8. mb_teacher

    mb_teacher Companion

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    Aug 27, 2011

    Ahh, yeah, a 30 DRA would definitely state that he can read!! :)
    Ummm, what is he interested in? I would bribe him. haha
    Like, if he reads to you, then he can have an afternoon of just reading comic books or a special book. I would do this a little bit. But, he has to earn the privilege.
    If he continues, I would involve the parents and possibly the school counselor.
     
  9. EMonkey

    EMonkey Connoisseur

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    Aug 27, 2011

    I also would think there are some serious issues with his reading ability especially if he is fine in other circumstances.
     
  10. newbie23

    newbie23 Comrade

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    Aug 28, 2011

    I've tried making a phone call home but unfortunately there's little support. The poor guy didn't spend one night last week in his own bed and was staying with "friends." He has a few items of clothing and toiletries in his backpack. I know that there's obviously a lot more to the story than I know currently and I need to build up that trust and fulfill those basic needs. It's very early though and sometimes it takes a long time to establish that relationship.

    When he folded up his homework the other day he said he was into oragami. I thought I'd try to find a book at the library about oragami and try to give him some scrap paper to work with this week.

    As silly as it sounds, I really did feel a bit more encouraged after Friday since he was actually talking to me and saying, "no." I can work with communicative, but when a kid just shuts down and turns away from you, that's a bit more challenging.

    I'm thinking that this little guy doesn't have much control or stability over his life. Maybe he sees this read to self time as an opportunity to exert some control and "be in charge." That's no excuse and we're going to have to work on giving him different opportunities to be in control but in thinking more about the situation, this could be a factor.
     
  11. mb_teacher

    mb_teacher Companion

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    Aug 28, 2011

    Definitely get that origami book. Let it be a treat.

    Also, I'm dealing with students whose lives sound a bit like this little man's. My mentor and their past teachers have all said the same thing - establish the caring relationship quickly. It's hard and sometimes, at least for me, it can feel like you tear down a bit of the wall only to have them build it up some more.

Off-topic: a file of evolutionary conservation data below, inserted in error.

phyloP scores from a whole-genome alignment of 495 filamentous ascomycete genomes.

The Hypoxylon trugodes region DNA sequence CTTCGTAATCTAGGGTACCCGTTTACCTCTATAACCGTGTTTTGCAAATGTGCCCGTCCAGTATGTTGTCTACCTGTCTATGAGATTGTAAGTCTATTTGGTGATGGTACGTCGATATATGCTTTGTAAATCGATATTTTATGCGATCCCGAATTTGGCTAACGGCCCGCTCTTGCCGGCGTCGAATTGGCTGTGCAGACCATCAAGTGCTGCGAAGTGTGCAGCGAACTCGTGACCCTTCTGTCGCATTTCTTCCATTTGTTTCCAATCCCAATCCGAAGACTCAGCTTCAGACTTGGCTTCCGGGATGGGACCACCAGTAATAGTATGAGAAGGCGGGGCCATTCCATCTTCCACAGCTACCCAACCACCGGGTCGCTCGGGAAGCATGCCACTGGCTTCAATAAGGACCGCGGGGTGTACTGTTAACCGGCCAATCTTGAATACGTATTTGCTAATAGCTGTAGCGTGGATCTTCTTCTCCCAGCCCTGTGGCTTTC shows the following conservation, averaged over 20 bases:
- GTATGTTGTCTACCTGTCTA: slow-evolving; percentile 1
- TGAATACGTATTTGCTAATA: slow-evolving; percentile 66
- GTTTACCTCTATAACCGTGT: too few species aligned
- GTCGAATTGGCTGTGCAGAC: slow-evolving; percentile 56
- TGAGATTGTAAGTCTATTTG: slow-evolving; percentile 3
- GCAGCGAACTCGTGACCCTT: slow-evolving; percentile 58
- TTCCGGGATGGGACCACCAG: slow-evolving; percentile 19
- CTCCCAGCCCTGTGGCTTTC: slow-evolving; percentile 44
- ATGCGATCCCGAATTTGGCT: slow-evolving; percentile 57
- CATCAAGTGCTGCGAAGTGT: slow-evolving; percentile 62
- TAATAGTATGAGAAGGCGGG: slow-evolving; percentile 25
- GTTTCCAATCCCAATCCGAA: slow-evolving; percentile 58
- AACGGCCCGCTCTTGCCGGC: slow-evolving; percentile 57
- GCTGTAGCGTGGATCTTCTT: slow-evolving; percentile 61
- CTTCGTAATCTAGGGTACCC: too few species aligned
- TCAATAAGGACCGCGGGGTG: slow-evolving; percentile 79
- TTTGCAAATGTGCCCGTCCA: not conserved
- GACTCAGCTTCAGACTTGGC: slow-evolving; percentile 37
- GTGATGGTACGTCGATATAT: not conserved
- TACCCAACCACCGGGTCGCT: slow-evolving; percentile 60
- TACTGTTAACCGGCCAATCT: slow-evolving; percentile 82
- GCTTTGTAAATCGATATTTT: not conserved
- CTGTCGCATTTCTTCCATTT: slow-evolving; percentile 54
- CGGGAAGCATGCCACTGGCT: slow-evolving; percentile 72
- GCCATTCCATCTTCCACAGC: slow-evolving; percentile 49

But eventually, you'll make progress. Hang in there!
     
  12. SCTeachInTX

    SCTeachInTX Fanatic

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    Aug 28, 2011

    Ok... I have had students like this. What I do is leave them alone. This is his way of showing that he is in control. You cannot make him read. It seems that he has little control in his life from what you are describing. He is showing you that YOU cannot control him. I would instruct the aides that you are trying a little experiment. Do not go over to him during the silent read time. Leave him alone. Allow him to look at pictures or read or sit quietly. But do not go over to him. Do this for 2 days. After 2 days he is going to wonder... why is she not coming over to me? He may even tell you that you forgot him. After 2 days, go over to him and ask would you like to read aloud today? He may or may not concede. But the choice is his now. He is in control. If he says no, keep moving. Wait 2 more days and ask. Usually at that second asking, he will say, yes. Kids who come from difficult home environments often feel out of control. Letting you know that you cannot make him do things is his way of controlling SOMETHING in his life. He may not know where he is spending the night and he cannot control that. But he can control when and to whom he wants to read to. If he says, no at the 2nd asking say, OK and walk away. During his recess, ask him to stay inside a moment with you. When all his peers leave the room, say... I am asking for you to read something for me. Since you do not want to do that during our reading time, I will need to do it during your recess time. Let's do a quick read now so you can go out and play with your friends. Try this if you can. I have worked with many kids with behavioral problems and this usually works. They DO want to go outside and play and will begin reading in class so that they can avoid losing any of their recess time. But do not skip the steps. Acknowledge that he has control of his reading. It will make it seem like you are asking and not trying to make him read. I hope this makes sense.
     
  13. MissFroggy

    MissFroggy Aficionado

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    Aug 28, 2011

    I had a child like this once. He was a fantastic reader, but hated to read aloud. He even had great fluency and expression... it was befuddling, but he also had other behavior issues. In fact, his behavior was so frustrating in other areas, I remember crying about this child and how confusing and challenging he was!